The NZGOAL (New Zealand Government Open Access and Licensing) framework officially advises the public service in New Zealand to release publicly-funded works under a CreativeCommons license. In NZGOAL-SE (Software Extension), which came a few years later, the public service is encouraged to use and release software under free code licenses. Getting the NZGOAL frameworks approved by an extreme right-wing National government was an amazing achievement.

When any work is created at public expense, its public service maintainers ought to be allowed improve it by incorporating any fixes or additions made in derivative versions, especially commercial derivatives. So when NZGOAL was being drafted, I argued that the appropriate default license for it to recommend would be CC BY-SA (Attribution-ShareAlike). For the same reason, during the pioneering NZGOAL-SE consultation process, conducted using Loomio and GitHub, I argued for the GNU GPL (General Public License) as the default license recommendation. As did my friend Dave Lane, the Open Source Technologist at the OERu (Open Educational Resources Universitas) and long-time President of NZOSS (NZ Open Source Society).

Sadly, and perhaps because of the political circumstances, the default suggested in NZGOAL was CC BY (Attribution). This laissez-faire license means, for example, that map companies can sell corrected maps based on the publicly-funded NZ map data shared under CC BY by LINZ (Land Information New Zealand), but LINZ would need to ask permission to incorporate those map corrections back into the public dataset.

This is still a big improvement on the kinds of privatization that might otherwise have happened. For example, the CC BY license allows the LINZ map data to be used in the Open Street Map. Without NZGOAL, that map data could have been spun off into an SOE (State-Owned Enterprise) to “open” it to the private sector, and made available only to purchasers of proprietary, commercial licenses. Worst-case scenario, the copyright on that public map data could have been sold into private ownership, a fate that has befallen many publicly-funded commons in Aotearoa since the 1980s, including the Government Printing Office.

But although the use of CC BY was a good start, I’d still like to see the default changed to CC BY-SA if there is a Version 3.0 of NZGOAL. Failing that, I’d like to see it recommended side-by-side with CC BY, so that public agencies choosing CC BY-SA are more likely to consider the pros and cons of a ShareAlike license for the data they steward, while still following the default advice in NZGOAL.

The situation in the Software Edition of NZGOAL is somewhat better. Public service agencies are advised to license any modifications to an existing codebase under the license the upstream codebase uses, even when they’re not legally obliged to (eg by a copyleft license). When licensing new software, they’re advised to use either the laissez-faire license that the OSI (Open Source Initiative) calls the “MIT“, or the GPL (version 3 or later). They’re also invited to consider AGPL for server software, or LGPL for software libraries, as appropriate.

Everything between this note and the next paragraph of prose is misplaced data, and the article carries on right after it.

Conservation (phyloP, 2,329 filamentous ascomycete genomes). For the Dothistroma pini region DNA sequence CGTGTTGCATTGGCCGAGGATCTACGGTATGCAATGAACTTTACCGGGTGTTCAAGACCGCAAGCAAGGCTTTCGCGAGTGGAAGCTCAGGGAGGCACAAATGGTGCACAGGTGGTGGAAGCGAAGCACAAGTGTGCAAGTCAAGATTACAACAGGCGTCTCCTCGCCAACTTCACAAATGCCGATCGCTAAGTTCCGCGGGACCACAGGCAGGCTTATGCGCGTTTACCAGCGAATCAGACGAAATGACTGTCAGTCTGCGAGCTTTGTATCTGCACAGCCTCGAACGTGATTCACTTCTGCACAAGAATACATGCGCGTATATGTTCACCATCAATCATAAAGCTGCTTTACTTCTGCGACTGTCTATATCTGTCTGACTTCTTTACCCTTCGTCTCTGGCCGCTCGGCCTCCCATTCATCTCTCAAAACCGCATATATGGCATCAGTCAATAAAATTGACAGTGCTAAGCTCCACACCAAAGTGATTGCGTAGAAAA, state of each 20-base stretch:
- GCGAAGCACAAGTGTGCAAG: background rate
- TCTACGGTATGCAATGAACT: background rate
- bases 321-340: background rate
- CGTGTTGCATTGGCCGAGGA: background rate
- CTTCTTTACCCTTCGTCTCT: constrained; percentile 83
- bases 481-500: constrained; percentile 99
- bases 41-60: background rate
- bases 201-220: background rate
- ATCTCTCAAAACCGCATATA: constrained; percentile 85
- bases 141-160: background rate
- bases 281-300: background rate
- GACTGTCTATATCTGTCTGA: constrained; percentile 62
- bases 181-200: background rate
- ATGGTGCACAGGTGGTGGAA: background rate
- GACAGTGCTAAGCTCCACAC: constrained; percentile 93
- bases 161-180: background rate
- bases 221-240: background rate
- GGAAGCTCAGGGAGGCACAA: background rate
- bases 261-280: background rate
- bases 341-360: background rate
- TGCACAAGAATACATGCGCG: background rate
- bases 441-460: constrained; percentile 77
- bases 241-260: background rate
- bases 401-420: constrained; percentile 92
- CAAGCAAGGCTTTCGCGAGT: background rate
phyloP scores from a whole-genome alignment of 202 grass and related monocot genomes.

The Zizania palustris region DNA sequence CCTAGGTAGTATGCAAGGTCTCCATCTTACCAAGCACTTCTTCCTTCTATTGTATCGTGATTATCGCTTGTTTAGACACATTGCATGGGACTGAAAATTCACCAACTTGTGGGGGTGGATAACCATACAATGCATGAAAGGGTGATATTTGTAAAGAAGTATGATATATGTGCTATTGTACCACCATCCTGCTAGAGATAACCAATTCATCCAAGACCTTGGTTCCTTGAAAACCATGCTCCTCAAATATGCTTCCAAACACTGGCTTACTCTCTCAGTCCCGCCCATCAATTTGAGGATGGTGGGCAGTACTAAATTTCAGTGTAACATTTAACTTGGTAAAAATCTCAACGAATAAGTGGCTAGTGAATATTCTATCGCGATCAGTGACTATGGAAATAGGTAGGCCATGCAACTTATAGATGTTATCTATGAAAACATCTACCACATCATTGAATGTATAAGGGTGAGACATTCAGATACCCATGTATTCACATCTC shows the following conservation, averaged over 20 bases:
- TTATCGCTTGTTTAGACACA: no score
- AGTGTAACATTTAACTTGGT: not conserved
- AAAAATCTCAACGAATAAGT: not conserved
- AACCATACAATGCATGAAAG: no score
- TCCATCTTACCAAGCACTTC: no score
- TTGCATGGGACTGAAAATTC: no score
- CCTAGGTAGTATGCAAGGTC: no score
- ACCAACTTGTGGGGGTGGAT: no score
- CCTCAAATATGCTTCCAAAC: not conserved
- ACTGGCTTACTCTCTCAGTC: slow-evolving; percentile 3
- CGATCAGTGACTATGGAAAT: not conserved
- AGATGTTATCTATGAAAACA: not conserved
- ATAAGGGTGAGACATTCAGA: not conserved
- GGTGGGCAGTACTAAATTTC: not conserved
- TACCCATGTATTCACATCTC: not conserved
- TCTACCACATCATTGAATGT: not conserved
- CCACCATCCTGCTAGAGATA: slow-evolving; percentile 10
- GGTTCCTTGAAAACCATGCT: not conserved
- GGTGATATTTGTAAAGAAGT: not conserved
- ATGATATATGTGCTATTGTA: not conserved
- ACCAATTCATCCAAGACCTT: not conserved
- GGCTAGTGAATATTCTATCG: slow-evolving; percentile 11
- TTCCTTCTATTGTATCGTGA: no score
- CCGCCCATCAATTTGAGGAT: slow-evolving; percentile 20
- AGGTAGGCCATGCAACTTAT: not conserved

While I’m glad that “MIT” did not end up being the sole recommended license, as suggested in the original draft, I don’t see why we ought to allow companies to build proprietary software on top of publicly-funded free code at all. Why not oblige them to make their source code available to their users, and allow their fixes and addition to be incorporated back into the upstream versions maintained by public service agencies or open source communities?

One argument raised for recommending a laissez-faire license as the default was that this would be equivalent to the CC BY recommendation in NZGOAL itself. But as I pointed out  during the consultation process, they’re not really equivalent. The laissez-faire licenses lack the strong “attribution” requirement that is fundamental to CC BY, obliging redistributors of a work to give credit to the original creators. All they require is that a copy of the copyright statement and the license are included when the code is published, which end users might never see.

If there is a revision of NZGOAL-SE, I’d really like to see a copyleft license like GPL become the default recommendation, with a laissez-faire license downgraded to an alternative to be considered along with AGPL or LGPL for special circumstances. In either case, I’d like to see Apache 2.0 replace “MIT” as the recommended laissez-faire license. NGGOAL-SE quite rightly points out that NZ patent law doesn’t recognize software patents, and that public service agencies are not patent trolls anyway. But that doesn’t stop outside contributors to publicly-funded free code, licensed under the “MIT” license, from enforcing software patents on anyone using that code in other jurisdictions. Apache 2.0 explicitly prevents this.

In summary, it was an honour and a privilege to be part of the efforts by CreativeCommons Aotearoa/ NZ (now Tohatoha) and NZOSS to help bring NZGOAL and NZGOAL-SE into existence, and to contribute to the consultations on them. But now that we have a new, more public-spirited government, it’s time to start campaigning for revised versions that maximize public access not only to publicly-funded works, but also their derivatives.

Filed January 14th, 2019 under free culture

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